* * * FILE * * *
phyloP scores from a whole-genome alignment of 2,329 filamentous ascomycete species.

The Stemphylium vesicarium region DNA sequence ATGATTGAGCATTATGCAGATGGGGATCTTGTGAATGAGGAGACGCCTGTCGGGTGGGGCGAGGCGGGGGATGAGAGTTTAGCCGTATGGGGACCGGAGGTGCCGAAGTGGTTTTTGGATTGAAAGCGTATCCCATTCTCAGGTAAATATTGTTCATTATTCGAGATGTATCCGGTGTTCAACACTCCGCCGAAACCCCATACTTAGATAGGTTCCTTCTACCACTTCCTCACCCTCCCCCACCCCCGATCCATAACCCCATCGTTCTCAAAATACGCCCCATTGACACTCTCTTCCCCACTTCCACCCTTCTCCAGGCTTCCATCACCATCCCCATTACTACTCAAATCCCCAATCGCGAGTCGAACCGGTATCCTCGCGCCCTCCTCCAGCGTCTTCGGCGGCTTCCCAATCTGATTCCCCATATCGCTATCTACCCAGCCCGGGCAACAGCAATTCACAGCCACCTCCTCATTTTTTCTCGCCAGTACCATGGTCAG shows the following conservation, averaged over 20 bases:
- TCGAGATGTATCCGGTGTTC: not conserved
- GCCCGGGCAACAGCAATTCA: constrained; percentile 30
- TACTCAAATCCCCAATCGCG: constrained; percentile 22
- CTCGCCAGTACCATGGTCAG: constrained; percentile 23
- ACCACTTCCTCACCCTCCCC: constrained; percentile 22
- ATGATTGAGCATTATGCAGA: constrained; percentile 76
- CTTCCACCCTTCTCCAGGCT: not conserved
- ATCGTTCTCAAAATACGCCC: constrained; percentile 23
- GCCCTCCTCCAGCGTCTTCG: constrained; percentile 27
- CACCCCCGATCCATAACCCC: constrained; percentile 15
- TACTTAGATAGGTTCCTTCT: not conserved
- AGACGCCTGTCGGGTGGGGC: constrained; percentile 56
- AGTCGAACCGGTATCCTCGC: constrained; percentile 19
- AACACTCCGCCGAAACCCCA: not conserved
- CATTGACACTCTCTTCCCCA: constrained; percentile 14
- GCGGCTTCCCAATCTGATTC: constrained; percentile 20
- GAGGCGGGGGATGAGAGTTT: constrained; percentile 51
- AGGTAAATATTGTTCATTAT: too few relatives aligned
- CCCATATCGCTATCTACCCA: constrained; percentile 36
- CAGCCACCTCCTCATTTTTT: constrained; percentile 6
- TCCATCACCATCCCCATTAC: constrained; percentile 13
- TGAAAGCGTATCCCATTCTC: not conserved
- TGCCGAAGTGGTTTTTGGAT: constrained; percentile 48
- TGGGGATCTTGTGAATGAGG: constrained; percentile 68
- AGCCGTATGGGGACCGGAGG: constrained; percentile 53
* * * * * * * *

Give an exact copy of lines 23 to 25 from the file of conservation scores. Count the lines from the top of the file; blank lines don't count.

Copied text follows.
- TCCATCACCATCCCCATTAC: constrained; percentile 13
- TGAAAGCGTATCCCATTCTC: not conserved
- TGCCGAAGTGGTTTTTGGAT: constrained; percentile 48